As time goes on, the reputation of Nonoka has been passed onto visitors and it has since become a very popular restaurant which represents the island. “I want many people to taste our olive oil. We grow olive trees and handpick the fruits. We also make the oil with a public press machine by ourselves!” says the proprietress. Here, you can taste Shodoshima’s delicate olive oil used in a local delicate cuisine.
892-1 Muroo, Shodoshima-cho, Shozu-gun
Operation Hours: from 11:45 AM to 2:30 PM (Lunch time), from 6:00 PM to 9:30 PM
Closing day: Wednesday, 1st and 3 rd Tuesday.
*Reservation required for Lunch Box and dinner.
Access: 10 min. from Roadside Station Shodoshima Olive Park Port by car / 5 min. walk from the bus stop ’Akasaka’.
The Aroma of Somen Noodles Being Sun Dried
In this area there is one more important production for Shodoshima: Somen production. Somen have been made by small family-based makers in the island and sold by the association under the brand name, Shima no Hikari (Light of the Island). What makes Shodoshima’s somen so special is its production method (which has been kept for 400 years) called tempi-boshi (sun-drying) and the use of sesame oil. The ultraviolet light of the sun makes somen white. First, wheat flour, salt, and water are mixed together and kneaded into dough upon which sesame oil is applied.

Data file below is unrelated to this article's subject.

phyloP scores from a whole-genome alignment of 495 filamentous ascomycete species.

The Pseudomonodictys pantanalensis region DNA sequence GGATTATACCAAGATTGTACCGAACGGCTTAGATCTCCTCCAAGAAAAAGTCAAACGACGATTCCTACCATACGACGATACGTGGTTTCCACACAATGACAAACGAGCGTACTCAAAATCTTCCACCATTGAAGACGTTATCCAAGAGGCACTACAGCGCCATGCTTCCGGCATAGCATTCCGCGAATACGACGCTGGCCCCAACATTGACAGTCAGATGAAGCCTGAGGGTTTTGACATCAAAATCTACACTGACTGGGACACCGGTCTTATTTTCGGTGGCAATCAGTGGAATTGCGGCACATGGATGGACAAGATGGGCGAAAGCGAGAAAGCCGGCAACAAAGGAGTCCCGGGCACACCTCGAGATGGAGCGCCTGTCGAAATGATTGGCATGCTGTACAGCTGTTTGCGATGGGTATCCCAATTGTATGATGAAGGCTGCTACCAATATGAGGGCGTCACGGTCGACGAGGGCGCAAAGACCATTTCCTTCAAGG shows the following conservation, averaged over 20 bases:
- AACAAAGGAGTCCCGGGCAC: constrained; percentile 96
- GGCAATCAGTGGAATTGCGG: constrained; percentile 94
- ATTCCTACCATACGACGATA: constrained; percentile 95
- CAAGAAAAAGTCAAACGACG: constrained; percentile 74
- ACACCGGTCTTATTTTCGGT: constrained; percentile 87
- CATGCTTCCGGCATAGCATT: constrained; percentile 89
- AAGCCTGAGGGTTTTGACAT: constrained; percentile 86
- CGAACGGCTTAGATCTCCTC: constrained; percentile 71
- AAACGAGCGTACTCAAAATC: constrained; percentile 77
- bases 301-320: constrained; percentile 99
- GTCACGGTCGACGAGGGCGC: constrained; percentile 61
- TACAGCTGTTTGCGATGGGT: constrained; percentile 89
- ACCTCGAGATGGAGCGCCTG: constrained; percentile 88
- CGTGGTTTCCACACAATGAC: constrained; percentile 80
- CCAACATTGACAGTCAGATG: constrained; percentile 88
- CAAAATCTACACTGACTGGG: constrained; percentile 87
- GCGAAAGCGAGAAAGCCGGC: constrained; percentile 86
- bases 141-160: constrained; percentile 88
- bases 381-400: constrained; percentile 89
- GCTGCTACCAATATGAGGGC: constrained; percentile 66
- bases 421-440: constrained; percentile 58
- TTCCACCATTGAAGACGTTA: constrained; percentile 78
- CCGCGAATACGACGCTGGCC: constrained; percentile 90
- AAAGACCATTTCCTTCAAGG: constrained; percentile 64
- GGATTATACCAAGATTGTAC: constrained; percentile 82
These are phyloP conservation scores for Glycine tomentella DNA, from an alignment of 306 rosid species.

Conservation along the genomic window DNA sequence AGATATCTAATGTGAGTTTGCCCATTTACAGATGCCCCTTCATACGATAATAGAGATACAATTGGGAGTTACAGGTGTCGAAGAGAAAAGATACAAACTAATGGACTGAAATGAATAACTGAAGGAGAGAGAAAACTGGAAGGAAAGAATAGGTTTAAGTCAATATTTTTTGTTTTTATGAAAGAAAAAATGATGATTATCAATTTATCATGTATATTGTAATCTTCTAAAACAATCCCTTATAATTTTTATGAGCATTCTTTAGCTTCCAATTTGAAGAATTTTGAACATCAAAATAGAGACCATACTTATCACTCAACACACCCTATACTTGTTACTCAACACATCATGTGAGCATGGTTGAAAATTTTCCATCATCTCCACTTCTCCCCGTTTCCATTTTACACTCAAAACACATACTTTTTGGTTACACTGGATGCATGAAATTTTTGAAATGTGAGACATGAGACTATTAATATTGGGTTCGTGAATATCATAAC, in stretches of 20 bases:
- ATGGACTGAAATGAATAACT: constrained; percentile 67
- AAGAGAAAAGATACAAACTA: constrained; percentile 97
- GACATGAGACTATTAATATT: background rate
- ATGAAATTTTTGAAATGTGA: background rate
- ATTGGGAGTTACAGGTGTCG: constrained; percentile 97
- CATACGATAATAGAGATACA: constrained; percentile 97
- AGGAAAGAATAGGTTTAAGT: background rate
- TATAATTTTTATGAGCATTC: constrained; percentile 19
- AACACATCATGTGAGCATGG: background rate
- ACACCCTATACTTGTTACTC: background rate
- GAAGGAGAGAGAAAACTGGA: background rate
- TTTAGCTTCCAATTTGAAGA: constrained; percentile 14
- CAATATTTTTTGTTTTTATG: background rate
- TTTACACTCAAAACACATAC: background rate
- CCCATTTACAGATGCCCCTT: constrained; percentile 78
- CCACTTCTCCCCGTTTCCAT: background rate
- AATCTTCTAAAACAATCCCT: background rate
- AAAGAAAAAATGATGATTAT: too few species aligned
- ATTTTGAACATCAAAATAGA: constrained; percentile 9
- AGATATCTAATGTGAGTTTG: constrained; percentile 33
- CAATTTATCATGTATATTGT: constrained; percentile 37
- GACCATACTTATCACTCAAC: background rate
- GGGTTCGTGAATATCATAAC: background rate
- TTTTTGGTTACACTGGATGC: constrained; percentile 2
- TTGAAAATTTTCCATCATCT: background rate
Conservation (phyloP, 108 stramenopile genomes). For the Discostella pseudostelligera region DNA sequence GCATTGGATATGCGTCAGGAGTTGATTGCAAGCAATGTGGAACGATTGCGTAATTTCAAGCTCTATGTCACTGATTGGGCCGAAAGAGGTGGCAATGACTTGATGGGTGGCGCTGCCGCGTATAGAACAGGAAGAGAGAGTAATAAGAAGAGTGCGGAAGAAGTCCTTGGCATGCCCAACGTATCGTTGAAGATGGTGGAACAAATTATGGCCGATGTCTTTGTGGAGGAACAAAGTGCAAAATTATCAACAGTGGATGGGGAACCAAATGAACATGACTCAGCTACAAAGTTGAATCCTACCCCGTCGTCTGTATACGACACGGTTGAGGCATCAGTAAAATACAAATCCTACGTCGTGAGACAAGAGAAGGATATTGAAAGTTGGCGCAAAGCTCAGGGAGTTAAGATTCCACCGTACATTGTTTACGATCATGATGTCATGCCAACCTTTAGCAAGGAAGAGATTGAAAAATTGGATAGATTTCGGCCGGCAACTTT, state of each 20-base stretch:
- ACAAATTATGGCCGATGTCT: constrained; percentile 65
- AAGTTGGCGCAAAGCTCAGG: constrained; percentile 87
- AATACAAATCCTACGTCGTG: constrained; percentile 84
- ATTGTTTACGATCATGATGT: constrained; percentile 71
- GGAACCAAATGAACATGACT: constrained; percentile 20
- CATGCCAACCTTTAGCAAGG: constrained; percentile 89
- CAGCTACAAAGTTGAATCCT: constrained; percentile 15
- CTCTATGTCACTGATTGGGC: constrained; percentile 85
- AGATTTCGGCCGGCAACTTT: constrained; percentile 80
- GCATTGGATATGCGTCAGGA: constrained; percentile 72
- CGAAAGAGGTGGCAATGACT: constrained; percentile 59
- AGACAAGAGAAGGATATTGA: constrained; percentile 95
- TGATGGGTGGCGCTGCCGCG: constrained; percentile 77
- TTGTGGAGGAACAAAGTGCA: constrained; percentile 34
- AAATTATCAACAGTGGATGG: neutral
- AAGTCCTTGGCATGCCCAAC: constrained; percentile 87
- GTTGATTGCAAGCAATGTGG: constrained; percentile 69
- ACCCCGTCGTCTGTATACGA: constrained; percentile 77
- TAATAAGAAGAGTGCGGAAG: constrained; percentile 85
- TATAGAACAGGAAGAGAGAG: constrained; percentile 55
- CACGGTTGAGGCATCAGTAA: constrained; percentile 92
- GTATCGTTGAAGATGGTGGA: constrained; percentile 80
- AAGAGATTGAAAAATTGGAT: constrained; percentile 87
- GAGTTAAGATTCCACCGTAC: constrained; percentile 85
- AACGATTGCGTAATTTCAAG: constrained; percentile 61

The dough is not lengthened by hand into long and thin noodles, nor pressed out from a metal tip, but by twisting and stretching several times, and then sun-dried until the noodles mature. If you are lucky enough to see when somen are sun-dried, you will detect the scent of the wheat flour and sesame oil. Somen is not made during summer time, even though the summer is the best season for consuming somen served cold!
1031 Ikeda, Shodoshima-cho, Shozu-gun